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How to maximize PCIe flash performance for enterprise apps running on Linux (Part 2): Creating the RAW device or file system

STX-blog-linux-pcie_2

My first blog in this series, How to maximize performance of PCIe flash for enterprise applications running on Linux, describes the steps for aligning PCIe® flash devices. This blog covers the next stage of setting up the PCIe flash device when using the Linux® operating system: creating a RAW device or a file system.

At this point, one or more PCIe flash cards have been partitioned on a sector boundary. Depending on their use, these partitioned devices are either set up as a single RAW device or as part of a logical volume or RAID array.

Next step is to determine how these devices will be used. Most administrators will create file systems on these partitions. Some Oracle administrators will use them as RAW devices and assign them to Automatic Storage Management (ASM). Still others, those looking for the best performance possible from the device will stick to a RAW device. For many years, the recommendation was not to use RAW devices because the complexity of managing them outweighed their small potential gains in performance.

ASM uses RAW devices but makes administration of these devices much easier. More on ASM in Part 3 of this series.

Building a file system
Next is to build a file system on the RAW device, LVM or RAID. But first we need to determine the best type of file system to use. There are many to choose from including:

  • EXT-2
  • EXT-3
  • EXT-4
  • XFS
  • BTRFS
  • ZFS

To keep this brief, I will only go over EXT-4. This type of file system is the most current and provides the latest enhancements for increasing capacity, disabling journaling and many other capabilities, though XFS can be a higher performance alternative.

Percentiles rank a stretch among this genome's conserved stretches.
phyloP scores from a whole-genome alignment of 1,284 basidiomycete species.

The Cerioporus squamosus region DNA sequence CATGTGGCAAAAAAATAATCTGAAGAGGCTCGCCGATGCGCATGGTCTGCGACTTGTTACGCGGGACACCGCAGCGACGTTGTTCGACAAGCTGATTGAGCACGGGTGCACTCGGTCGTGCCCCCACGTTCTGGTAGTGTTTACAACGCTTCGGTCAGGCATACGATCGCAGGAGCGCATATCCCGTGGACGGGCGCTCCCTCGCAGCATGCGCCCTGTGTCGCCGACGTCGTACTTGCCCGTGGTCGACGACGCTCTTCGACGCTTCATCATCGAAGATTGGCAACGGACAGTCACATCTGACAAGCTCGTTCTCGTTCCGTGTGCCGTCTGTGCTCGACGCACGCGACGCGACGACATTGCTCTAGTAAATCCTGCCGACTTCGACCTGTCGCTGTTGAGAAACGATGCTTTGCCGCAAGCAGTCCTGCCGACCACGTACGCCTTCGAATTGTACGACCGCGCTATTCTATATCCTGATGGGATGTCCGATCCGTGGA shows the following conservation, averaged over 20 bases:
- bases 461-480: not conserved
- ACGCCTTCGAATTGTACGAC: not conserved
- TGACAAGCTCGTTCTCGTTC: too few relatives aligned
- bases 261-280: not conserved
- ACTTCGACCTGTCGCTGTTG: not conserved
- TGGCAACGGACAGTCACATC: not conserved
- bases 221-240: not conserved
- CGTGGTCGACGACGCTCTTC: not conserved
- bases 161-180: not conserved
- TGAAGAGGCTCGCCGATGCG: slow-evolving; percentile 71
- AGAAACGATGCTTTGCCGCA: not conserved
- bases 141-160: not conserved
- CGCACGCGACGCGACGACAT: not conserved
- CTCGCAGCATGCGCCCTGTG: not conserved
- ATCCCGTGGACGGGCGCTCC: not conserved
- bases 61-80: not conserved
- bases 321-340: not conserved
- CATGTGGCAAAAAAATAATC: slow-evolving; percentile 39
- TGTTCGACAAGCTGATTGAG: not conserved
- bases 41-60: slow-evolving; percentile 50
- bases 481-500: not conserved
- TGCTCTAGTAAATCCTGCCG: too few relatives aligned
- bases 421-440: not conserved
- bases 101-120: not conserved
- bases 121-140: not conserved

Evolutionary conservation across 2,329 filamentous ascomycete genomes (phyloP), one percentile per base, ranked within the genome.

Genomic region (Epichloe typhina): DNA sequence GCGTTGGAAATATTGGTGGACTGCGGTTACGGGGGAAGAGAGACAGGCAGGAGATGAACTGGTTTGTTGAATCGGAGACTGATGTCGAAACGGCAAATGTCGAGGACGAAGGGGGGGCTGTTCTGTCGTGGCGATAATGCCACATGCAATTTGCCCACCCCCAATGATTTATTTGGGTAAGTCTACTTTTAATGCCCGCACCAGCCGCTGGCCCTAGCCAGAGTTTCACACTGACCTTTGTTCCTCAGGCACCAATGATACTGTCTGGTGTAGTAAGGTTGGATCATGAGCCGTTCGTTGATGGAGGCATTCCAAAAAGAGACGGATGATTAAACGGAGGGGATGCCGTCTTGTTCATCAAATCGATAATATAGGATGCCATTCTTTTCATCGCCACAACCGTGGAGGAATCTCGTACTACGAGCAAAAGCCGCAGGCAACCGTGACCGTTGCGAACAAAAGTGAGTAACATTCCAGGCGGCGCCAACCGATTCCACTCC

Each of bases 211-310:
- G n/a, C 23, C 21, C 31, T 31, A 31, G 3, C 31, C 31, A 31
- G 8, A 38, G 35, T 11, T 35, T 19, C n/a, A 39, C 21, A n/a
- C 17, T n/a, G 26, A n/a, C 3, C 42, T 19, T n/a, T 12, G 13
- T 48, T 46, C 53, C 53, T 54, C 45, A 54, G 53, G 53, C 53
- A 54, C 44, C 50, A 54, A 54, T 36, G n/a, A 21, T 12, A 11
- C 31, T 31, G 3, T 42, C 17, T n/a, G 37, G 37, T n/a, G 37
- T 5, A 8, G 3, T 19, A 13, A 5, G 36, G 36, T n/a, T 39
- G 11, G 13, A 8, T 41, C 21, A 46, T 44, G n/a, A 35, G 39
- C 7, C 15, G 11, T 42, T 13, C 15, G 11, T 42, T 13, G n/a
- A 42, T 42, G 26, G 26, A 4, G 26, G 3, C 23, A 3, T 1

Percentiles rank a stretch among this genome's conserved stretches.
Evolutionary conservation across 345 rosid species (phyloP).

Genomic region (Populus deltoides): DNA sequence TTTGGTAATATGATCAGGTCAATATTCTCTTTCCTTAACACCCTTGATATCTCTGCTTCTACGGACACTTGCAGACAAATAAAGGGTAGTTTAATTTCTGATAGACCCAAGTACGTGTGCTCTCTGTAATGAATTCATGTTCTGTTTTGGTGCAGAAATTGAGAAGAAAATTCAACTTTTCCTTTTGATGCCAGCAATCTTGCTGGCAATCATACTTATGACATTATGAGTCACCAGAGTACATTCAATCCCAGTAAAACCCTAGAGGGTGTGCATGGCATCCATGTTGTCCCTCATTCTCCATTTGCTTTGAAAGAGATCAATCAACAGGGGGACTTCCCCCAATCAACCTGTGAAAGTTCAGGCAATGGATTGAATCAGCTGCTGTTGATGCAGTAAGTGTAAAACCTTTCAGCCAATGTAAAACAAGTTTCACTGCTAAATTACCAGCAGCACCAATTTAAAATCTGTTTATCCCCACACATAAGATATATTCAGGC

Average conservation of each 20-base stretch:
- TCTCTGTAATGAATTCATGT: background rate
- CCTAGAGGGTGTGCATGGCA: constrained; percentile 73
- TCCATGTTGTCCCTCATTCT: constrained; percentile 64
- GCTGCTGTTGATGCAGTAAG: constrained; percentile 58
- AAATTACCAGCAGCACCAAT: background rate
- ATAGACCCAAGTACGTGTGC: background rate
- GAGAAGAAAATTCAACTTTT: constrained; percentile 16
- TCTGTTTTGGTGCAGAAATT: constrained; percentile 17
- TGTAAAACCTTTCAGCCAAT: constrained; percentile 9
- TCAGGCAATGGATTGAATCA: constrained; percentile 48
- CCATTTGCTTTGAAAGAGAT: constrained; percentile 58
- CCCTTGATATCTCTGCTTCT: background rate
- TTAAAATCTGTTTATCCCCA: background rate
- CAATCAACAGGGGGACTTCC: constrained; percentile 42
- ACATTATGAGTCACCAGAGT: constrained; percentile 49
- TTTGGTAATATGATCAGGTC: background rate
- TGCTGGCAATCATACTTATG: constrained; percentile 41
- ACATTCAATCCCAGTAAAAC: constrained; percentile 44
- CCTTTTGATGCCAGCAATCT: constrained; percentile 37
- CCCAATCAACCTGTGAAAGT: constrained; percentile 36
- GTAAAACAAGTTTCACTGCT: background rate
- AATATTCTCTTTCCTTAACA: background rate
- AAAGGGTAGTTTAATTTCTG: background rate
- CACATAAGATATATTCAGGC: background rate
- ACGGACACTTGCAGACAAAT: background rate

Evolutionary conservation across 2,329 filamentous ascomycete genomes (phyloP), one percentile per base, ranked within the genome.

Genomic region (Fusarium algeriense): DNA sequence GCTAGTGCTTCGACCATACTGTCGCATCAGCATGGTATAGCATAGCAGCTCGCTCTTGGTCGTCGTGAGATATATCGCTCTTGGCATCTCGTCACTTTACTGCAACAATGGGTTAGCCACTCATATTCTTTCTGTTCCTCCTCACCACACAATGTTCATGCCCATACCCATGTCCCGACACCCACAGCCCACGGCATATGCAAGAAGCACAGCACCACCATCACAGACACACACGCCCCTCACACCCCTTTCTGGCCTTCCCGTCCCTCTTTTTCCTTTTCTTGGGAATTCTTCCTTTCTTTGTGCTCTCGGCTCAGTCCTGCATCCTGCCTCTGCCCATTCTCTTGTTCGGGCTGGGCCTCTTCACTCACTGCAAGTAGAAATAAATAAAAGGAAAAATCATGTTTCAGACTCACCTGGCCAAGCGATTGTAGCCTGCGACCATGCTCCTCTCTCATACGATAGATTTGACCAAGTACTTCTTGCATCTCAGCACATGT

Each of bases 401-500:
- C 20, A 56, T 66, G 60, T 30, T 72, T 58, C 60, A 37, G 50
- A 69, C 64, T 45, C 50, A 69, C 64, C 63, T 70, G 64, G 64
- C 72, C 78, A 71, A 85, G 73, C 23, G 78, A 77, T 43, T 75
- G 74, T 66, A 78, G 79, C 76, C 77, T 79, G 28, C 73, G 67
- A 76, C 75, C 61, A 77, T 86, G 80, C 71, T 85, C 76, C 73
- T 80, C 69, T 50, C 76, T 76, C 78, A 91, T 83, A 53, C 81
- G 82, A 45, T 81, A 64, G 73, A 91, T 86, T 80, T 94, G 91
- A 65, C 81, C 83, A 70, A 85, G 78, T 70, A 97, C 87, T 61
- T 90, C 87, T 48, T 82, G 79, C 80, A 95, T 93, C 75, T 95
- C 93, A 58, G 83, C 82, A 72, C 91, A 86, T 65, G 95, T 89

To create an EXT-4 file system, use this command:

mkfs.ext4 /dev/sdX

You can now turn off or on certain features of the EXT-4 file system by using “tune2fs. Here are a couple of examples of using tune2fs:

  • To list all file system features for /dev/sdX1, use this tune2fs command:

tune2fs –l /dev/sdX1 | grep ‘Filesystem features’

  • To disable journaling on /dev/sdX1, use this tune2fs command:

tune2fs -O ^has_journal /dev/sdX1

Mounting the file system
The next step is to mount the file system and assign the owner:group to the mount point. There are also many tuning options that can be added to the mount command when using PCIe flash cards. The mount options I use are:

  • NOATIME
  • NODIRATIME
  • MAX_BATCH_TIME=0
  • NOBARRIER
  • DISCARD

The mount command for /dev/sda1 to /u01 would be:

mount –o noatime,nodiratime,max_batch_time=0, nobarrier,discard /dev/sda1 /u01

To make these mount points persistent over reboots, add them to the mount entries in ‘/etc/fstab’. Finally, you need to give a user rights for reading and writing to this mount point, and to assign ownership to /u01 – for example, assigning ownership of /u01 to the oracle userid and to the dba group. To do this, use the “chown” command:

chown oracle:dba /u01

The PCIe flash device is now ready to be used.

This post is part of a four-part series:
Part 1 describes how to align the PCIe devices.
Part 2 describes how to create RAW devices or file systems.
Part 3 describes how to use Oracle ASM when deploying PCIe flash cards.
Part 4 describes how to persist assignment to dynamically changing Nytro PCIe devices.

 

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